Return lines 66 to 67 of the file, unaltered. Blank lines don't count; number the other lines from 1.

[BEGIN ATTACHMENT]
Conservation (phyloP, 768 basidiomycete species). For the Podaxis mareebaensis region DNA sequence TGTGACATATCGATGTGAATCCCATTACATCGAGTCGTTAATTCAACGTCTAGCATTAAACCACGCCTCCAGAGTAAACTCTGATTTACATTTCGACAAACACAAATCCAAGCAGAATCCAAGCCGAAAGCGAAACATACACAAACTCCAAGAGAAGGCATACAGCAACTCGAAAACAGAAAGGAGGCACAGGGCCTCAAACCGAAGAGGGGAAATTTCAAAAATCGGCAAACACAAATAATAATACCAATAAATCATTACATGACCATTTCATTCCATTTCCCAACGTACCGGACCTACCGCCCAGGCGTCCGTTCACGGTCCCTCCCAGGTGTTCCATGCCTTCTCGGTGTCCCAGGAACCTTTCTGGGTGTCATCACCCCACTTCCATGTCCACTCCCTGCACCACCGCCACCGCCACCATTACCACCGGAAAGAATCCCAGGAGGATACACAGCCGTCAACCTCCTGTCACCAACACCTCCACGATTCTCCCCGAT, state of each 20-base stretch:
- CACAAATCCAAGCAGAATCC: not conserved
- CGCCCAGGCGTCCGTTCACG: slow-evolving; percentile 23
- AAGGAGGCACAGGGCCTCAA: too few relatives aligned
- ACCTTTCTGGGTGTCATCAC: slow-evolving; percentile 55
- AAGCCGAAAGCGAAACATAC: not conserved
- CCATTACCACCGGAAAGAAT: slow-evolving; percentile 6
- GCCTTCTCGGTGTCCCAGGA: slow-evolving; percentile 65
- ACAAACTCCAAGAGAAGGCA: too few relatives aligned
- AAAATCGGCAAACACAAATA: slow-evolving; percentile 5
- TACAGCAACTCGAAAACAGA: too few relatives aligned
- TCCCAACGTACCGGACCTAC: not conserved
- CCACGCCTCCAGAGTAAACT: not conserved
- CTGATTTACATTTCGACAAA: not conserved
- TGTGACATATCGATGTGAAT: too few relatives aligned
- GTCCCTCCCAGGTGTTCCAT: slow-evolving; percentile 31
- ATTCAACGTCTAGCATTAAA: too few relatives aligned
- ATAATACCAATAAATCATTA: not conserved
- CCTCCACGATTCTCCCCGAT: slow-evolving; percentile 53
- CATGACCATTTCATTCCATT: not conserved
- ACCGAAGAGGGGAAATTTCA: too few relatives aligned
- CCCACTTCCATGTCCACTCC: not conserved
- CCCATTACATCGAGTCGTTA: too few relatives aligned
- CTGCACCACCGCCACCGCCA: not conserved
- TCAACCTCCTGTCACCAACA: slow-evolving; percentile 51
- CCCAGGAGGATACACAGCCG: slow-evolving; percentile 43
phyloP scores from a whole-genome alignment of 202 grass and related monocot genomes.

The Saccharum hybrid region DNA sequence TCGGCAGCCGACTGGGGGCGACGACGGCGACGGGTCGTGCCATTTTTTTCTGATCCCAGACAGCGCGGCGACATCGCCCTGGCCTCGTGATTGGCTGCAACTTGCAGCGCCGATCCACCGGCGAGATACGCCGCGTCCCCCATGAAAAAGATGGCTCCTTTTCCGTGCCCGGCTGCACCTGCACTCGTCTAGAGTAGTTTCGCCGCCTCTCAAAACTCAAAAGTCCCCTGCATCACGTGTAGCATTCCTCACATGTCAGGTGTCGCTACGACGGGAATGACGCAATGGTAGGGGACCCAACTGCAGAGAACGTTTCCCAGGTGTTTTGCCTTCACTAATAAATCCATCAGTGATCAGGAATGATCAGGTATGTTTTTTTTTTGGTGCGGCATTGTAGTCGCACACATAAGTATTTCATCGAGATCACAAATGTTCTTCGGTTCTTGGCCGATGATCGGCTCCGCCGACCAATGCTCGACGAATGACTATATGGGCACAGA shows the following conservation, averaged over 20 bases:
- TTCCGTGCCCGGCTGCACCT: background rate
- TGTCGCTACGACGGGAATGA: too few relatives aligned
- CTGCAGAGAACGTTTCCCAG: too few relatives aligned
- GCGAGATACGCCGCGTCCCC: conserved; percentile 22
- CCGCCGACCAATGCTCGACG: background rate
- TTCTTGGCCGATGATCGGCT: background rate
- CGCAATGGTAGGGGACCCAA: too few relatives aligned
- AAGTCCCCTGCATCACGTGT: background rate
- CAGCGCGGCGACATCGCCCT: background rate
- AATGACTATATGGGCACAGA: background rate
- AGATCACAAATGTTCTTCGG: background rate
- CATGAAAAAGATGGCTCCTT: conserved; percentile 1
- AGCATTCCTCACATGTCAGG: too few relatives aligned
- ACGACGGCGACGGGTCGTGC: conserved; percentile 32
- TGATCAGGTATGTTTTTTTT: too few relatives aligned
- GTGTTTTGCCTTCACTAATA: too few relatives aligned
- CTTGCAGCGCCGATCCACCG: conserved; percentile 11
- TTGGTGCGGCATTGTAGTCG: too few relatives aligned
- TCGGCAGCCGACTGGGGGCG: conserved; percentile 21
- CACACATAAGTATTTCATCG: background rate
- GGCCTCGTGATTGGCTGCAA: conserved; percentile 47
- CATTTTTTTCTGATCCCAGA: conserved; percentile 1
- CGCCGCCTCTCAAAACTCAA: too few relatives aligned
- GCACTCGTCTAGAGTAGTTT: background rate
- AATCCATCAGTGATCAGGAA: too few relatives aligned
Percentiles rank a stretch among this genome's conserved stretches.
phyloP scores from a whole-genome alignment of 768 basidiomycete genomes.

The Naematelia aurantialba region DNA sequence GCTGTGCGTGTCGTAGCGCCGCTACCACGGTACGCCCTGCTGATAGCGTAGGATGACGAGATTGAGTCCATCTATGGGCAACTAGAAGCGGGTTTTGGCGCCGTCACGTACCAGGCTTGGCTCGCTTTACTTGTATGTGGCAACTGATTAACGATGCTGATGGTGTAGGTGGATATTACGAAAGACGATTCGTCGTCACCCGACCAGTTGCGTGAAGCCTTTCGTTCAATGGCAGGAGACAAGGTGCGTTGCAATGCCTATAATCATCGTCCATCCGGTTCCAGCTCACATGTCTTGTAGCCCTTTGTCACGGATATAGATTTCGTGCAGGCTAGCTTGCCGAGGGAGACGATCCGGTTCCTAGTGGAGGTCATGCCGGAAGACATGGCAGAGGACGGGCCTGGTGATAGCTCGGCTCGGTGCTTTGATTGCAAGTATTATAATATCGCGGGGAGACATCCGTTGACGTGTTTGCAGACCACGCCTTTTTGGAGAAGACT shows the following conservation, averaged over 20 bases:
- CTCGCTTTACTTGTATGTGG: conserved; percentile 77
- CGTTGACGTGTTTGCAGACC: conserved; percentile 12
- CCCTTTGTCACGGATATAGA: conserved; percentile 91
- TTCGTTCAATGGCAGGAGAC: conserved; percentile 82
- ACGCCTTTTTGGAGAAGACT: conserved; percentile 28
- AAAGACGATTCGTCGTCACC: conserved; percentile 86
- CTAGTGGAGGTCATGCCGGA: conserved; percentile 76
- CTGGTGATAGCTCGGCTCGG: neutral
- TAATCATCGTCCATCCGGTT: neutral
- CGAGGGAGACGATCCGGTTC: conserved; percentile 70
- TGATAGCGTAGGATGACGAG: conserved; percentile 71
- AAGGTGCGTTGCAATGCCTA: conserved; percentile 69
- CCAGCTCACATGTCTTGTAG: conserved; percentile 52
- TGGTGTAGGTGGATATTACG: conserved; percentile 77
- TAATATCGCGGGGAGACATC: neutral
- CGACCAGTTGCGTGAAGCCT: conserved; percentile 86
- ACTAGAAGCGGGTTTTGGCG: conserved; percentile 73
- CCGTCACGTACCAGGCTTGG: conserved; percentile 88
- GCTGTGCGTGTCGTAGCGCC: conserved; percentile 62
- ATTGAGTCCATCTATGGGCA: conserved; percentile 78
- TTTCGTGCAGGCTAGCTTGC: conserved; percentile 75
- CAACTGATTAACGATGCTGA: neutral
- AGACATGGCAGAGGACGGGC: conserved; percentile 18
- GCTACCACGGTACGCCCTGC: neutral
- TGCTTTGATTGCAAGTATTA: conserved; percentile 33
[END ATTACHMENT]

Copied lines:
- CGAGGGAGACGATCCGGTTC: conserved; percentile 70
- TGATAGCGTAGGATGACGAG: conserved; percentile 71